Wednesday, January 25, 2017

"Pray for the grace of accuracy"

     "All's misalliance," writes poet Robert Lowell, "Yet why not say what happened?"
     Why not indeed? I can answer that. Because whatever hole in your soul is so large, nothing can fill it. So you have to keep shoveling stuff in. A certain kind of guy has to be, not just rich, but the richest. Not just high, but the top. Who has to shine at absolutely everything, outshine everyone, and when he doesn't —because nobody shines all the time—he has to frantically pancake a thick crust of fake sparkle over himself and hope nobody notices.
     The American public—the part that still cares about such things— noticed, and will long remember the first three days of the Trump administration. His sour inaugural address on Friday, Day One, which George W. Will, not exactly a liberal firebrand, dubbed "the most dreadful inaugural address in history." Saturday, Day Two, when press secretary Sean Spicer clung to ludicrous claims that the crowd on Inauguration Day was the biggest ever. Then Sunday, Day Three, Kellyanne Conway on "Meet the Press," coining an instant classic in the long history of mendacity: "Alternative Facts."   
     Let's be clear. It doesn't matter how many people attended Trump's inauguration. The true figure could be half what it actually was, or triple. The issue is that the real number was not enough for Trump, because Obama's drew more. So Trump had to claim the most ever. Because everything about Trump must be the biggest, greatest, most expensive, and if it isn't, well, he'll lie and shout down and bully whoever is rude enough to mention it.
   It can't rain on Trump's parade. He had to claim the rain "never came." When you could see the raindrops spotting his suit.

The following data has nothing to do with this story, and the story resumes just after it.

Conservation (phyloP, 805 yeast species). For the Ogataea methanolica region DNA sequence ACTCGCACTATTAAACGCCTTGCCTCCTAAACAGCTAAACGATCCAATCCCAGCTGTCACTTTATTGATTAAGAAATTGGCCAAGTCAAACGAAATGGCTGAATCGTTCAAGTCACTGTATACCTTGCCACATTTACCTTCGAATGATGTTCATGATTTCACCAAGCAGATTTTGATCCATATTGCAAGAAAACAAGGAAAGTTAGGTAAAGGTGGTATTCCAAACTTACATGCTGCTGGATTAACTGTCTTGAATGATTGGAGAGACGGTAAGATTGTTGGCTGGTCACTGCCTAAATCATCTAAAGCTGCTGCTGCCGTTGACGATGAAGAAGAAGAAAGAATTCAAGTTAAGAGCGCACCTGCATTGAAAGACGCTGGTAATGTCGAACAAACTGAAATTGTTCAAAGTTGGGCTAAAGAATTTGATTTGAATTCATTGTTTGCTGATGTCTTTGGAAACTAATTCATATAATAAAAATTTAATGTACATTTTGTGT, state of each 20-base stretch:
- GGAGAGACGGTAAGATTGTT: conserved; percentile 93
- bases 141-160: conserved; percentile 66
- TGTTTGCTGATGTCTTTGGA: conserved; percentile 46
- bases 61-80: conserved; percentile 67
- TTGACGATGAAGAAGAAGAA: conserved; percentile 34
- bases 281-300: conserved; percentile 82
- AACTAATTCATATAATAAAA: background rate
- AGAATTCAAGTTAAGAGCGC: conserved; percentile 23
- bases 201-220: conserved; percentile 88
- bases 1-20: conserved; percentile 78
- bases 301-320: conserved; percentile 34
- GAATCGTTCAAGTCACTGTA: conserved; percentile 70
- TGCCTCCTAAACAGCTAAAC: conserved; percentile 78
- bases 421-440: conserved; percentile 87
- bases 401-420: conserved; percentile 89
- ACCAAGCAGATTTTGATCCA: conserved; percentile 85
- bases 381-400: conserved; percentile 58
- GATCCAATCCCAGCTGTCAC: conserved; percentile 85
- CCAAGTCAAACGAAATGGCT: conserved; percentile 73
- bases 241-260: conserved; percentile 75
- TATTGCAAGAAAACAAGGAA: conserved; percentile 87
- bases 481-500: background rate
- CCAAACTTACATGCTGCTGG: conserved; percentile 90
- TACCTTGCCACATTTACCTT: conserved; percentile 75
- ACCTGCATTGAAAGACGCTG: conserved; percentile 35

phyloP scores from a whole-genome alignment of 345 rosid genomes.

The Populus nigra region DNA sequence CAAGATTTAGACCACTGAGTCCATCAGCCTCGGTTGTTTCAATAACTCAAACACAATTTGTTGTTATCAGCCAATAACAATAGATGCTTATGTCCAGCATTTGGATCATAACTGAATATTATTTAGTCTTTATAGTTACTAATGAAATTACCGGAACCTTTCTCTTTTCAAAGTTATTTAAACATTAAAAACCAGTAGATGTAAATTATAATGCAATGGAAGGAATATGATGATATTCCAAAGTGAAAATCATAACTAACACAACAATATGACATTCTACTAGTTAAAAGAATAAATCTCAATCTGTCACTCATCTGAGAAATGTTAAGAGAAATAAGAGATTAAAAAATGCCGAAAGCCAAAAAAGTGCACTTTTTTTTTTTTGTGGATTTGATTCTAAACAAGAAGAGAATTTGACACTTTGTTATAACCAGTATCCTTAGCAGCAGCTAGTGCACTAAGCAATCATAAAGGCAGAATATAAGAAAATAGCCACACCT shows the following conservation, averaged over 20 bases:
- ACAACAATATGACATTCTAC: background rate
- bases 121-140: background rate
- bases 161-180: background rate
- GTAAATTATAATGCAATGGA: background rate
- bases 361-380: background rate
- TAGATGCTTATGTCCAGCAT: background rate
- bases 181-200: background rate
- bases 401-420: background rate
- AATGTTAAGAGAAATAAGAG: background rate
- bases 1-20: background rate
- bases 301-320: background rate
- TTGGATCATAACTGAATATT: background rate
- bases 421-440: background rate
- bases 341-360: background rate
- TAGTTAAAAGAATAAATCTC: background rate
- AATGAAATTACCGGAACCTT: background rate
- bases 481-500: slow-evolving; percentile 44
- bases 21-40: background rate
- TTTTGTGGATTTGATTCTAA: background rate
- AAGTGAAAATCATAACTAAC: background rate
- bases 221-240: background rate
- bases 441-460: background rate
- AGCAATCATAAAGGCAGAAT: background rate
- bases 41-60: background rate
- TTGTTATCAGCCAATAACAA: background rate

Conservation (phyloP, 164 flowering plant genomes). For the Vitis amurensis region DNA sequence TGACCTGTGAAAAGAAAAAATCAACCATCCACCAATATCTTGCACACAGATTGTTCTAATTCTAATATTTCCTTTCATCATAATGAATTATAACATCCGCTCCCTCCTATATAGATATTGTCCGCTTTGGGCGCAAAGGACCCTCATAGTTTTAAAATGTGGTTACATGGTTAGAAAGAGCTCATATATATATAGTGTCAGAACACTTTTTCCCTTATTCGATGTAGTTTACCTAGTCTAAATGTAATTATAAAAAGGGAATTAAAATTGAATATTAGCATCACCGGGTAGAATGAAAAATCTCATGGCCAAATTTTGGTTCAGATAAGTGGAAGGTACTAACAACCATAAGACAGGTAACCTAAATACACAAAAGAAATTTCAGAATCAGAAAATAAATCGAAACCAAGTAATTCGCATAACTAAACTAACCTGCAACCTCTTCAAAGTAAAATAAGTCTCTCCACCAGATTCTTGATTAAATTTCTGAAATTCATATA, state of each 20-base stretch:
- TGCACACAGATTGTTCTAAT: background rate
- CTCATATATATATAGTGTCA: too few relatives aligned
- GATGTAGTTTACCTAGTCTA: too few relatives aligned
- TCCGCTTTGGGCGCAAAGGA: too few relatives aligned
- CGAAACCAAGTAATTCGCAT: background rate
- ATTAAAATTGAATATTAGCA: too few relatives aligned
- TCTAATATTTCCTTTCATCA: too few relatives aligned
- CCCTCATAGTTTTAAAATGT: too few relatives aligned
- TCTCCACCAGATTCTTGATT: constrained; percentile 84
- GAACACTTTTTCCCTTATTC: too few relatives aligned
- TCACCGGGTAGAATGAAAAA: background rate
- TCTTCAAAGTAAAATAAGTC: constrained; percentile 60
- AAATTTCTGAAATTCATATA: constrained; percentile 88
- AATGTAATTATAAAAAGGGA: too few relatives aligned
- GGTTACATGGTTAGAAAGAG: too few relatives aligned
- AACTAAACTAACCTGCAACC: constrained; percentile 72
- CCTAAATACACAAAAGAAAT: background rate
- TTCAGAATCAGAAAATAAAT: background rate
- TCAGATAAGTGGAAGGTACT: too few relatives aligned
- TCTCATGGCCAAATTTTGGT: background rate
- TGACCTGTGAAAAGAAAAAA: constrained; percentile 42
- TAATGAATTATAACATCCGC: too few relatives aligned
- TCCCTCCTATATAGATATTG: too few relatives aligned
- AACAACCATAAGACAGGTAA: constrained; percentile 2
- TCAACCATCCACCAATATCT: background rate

A small matter. And pointing out the truth feels small. But necessary. Trump's paid hirelings claim the media "hates" Trump. That isn't so, at least not with me. What I hate...

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  1. Trump's one thing, his supporters another. I'm starting to believe in an alternative universe, in which skies are red, the sun blue and lies are truth. And a mendacious braggart is leading us to the promised land.


  2. "Falsehood flies, and truth comes limping after it." One can only hope for this 17th Century axiom from Dean Swift's "Essay on the
    Art of Political Lying" to be abrogated by the vigilance of a 21st Century press.

    Tom Evans

    1. Not the evil, malignant, odious, lying, corrupt, elitist, bigoted, prejudiced-against-ordinary-people 21st Century press!


  3. The blogosphere is pretty good at giving exposure to falsehoods. Maybe we should have referenda to establish what are facts and what fables. Can't go wrong there, can we?


  4. The blogosphere is, in my opinion, an unreliable medium of mass communication. Also in my opinion, the hated Main Stream Media, has done a pretty good job of revealing and publicizing the "truths" about Trump's "alternative facts." Even FOX news (as opposed to its propaganda wing) has been unable, or unwilling, to defend the worst of them.



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